Cloud computing is a fundamental advantage: shared resources, supported by the underlying nature of a common infrastructure environment. SLAs therefore extend to the cloud and are offered by service providers as a service-based contract and not as a customer-based agreement. Measuring, monitoring and covering cloud performance is based on the final UX or its ability to consume resources. The disadvantage of cloud computing compared to ALS is the difficulty of determining the cause of service outages due to the complex nature of the environment. This document outlines a framework for providing different web services to different customers, based on Service Level Agreements (SLAs). Service providers can offer web services at different service levels — z.B. on bronze, silver and gold levels with ever better reaction times. In general, service levels are differentiated based on many variables such as responsiveness, availability and performance. The framework described in this document includes the language of the WSLA (Web Service Level Agreement) in which ALSs must be provided in a flexible and personalized manner, a service level contract compliance control system, and a workload management system that prioritizes requirements according to associated ALS. This framework allows service providers to manage their resources efficiently and flexibly in order to optimize and potentially improve customer satisfaction. SLAs often include many elements, from the definition of services to the termination of the contract.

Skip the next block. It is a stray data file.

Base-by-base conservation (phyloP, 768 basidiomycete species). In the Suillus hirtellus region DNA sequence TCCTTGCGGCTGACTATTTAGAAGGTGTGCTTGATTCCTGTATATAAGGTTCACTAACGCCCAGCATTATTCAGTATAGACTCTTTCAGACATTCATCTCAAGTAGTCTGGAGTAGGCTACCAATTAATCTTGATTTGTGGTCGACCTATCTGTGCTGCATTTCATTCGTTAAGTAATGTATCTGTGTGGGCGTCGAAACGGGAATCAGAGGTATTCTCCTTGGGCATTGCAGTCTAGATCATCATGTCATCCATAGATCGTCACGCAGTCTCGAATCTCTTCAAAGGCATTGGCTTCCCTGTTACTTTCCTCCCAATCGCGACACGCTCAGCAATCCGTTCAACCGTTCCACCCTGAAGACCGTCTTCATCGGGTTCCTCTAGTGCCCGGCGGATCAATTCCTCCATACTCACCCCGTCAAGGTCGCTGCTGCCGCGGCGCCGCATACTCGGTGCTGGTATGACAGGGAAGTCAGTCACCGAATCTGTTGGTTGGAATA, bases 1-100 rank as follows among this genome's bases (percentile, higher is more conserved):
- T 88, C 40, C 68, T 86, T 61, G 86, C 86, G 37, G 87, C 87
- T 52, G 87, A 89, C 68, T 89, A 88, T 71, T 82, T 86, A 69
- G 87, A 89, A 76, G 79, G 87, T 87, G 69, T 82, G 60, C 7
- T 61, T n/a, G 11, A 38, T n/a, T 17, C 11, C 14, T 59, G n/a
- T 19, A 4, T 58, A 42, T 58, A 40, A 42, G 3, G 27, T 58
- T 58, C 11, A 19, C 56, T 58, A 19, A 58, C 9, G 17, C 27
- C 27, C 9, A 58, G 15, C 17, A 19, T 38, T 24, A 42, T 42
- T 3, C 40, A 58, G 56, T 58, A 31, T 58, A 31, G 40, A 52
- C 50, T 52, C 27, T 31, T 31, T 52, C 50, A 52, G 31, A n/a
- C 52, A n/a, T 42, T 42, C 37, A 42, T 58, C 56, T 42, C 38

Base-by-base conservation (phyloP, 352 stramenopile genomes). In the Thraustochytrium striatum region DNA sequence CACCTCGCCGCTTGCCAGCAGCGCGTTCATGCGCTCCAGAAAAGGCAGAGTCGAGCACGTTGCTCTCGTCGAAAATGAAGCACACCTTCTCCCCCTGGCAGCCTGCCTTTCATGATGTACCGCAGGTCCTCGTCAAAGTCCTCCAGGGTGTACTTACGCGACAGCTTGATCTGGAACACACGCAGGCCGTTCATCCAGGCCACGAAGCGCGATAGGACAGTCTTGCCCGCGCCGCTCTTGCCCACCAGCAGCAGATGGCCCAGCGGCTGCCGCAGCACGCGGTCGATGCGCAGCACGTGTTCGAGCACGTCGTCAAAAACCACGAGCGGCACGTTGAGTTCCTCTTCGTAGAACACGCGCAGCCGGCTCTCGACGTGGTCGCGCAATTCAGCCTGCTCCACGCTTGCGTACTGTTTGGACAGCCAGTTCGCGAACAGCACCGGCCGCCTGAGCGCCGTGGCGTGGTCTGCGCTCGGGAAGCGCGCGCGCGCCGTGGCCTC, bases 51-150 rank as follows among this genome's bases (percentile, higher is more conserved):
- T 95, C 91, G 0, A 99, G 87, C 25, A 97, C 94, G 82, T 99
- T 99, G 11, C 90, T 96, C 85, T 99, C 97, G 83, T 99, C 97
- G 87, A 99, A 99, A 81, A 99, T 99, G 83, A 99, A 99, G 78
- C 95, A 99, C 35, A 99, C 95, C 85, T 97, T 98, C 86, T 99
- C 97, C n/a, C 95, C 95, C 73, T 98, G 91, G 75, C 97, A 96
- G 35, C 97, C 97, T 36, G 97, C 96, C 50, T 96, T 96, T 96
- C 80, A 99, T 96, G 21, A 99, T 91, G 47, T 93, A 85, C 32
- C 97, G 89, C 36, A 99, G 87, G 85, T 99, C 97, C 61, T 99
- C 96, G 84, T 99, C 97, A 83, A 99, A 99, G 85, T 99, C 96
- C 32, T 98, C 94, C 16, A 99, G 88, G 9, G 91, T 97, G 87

In order to ensure rigorous compliance with ALS, these agreements are often designed with specific lines of demarcation and the parties concerned must meet regularly to create an open communication forum. Rewards and penalties that apply to the supplier are often set. Most ALS also leave room for regular (annual) revisions to make changes.  Service level agreements may contain many service performance metrics with corresponding service level targets. A common case in IT services management is a call center or service desk. Among the metrics generally accepted in these cases: most service providers provide statistics, often via an online portal.